“I remember back in the fifties, we heard a gospel group called the Willow Branch Quartet. They played around the Bristol area… We were driving to a show, listening to the radio, when we heard the Willow Branch Quartet doing a song called “Rank Stranger.” There was something there that grabbed Carter and me. We’d never heard that term “rank stranger” before. The song was all about feeling a stranger in this world, even with your own family and friends and neighbors, and how the next world would make all that right… I reckon it became the most popular song the Stanley Brothers ever sung” (Ralph Stanley, Man of Constant Sorrow: My Life and Times, Penguin Books, 2009, p. 384).

IMG_1445I was able to attend a Ralph Stanley concert in Rocky Mount, North Carolina in October of 2013. I got him to sign his autobiography and I gave him a CD of some of my mother’s recordings, including “Rank Stranger.” He thanked me and handed it to his son, saying, “Here, put this on the bus. We’ll play it on the way home.”

“Home.” That’s where my mother, my grandmother, my uncle and everyone else in the Willow Branch Quartet are now. They are at home in heaven with the Lord Jesus. He’s the One who has prepared a place for all those who believe in Him.

And this is why when I go “home” to Bristol, things just aren’t the same. Here are the lyrics and a recording of the Willow Branch Quartet doing “Rank Stranger.”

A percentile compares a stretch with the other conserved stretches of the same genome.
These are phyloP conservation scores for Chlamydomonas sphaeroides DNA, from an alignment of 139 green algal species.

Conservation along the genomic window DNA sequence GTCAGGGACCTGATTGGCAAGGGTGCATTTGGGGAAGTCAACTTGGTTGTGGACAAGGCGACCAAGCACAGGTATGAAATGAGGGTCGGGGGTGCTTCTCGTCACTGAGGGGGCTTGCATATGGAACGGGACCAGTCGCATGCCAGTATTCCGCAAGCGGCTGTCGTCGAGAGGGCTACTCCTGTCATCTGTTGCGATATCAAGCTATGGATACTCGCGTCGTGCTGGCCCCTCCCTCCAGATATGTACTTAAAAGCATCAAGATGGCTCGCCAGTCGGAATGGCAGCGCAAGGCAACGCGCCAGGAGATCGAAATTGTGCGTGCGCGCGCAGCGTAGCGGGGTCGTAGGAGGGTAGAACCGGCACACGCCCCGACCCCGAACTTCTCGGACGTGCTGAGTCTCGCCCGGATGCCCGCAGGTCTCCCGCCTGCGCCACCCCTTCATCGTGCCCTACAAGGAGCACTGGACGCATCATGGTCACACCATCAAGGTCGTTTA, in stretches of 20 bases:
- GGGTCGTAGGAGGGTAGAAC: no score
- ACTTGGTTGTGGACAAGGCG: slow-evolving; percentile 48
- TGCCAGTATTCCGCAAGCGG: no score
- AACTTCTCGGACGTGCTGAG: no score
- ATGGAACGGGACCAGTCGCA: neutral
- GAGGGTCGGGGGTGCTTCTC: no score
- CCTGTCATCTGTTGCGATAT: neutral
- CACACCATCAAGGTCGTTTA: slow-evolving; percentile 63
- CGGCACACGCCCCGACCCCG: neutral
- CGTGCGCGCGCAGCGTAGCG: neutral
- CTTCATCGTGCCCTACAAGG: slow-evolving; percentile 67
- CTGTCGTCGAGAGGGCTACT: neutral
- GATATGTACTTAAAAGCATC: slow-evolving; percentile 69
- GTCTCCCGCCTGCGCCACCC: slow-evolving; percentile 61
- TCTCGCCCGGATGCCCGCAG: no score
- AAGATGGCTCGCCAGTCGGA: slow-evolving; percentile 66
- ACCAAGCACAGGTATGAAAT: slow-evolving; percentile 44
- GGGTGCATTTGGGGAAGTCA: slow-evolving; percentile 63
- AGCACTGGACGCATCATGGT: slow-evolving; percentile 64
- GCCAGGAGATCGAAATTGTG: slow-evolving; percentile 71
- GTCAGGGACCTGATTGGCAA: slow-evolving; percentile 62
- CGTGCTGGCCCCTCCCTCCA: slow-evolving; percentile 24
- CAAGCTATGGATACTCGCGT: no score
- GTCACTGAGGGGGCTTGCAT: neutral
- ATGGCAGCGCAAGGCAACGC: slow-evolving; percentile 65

I wandered again
To my home in the mountains
Where in youth’s early dawn
I was happy and free.
I look for my friends,
But I never could find ’em.
I found they were all
Rank strangers to me.

Everybody I met
Seem to be a rank stranger;
No mother or dad,
Not a friend could I see.
They knew not my name
And I knew not their faces —
I found they were all
Rank strangers to me.

“They’ve all moved away,”
Said the voice of a stranger,
“To that beautiful shore
By the bright crystal sea.”
Some beautiful day
I’ll meet ’em in Heaven
Where no one will be
A stranger to me.

Everybody I met
Seem to be a rank stranger;
No mother or dad,
Not a friend could I see.
They knew not my name
And I knew not their faces —
I found they were all
Rank strangers to me.

8 Responses to “Rank strangers”

    • Ava Shaffer

      My name is Ava Shaffer, I am the daughter of Harold Shaffer. I never got to meet my father. By the time I was old enough to search on my own I discovered he had passed away. Thank you for this little piece of my family history.

      Reply
      • Gary Combs

        Ava, thanks for your comment. I have always loved the sound of your father’s bass voice on the older Willow Branch recordings. Blessings!

        Reply
  1. Lonnie Salyer

    Awesome! Thanks for sharing the story Gary. I’d love to get some details on the 78 rpm recordings. I collect local Tri-Cities 78s and 45rpms along with the oral history of the artists. I’d love to talk to you sometime and see pictures of the 78rpm labels.

    Reply
  2. Josh Owens

    When did your Mom and Grandmother record the album “I Shall Be At Home With Jesus”? I have it and an album from the quartet on a CD made for me several years ago. Thanks for posting BTW, please post more!

    Reply
    • Gary Combs

      Hey Lonnie, the Wilda and Mom album came out in 1976. My mother, Wilda, was mostly singing solo at that time. I think they put too much reverb on this recording.

      Reply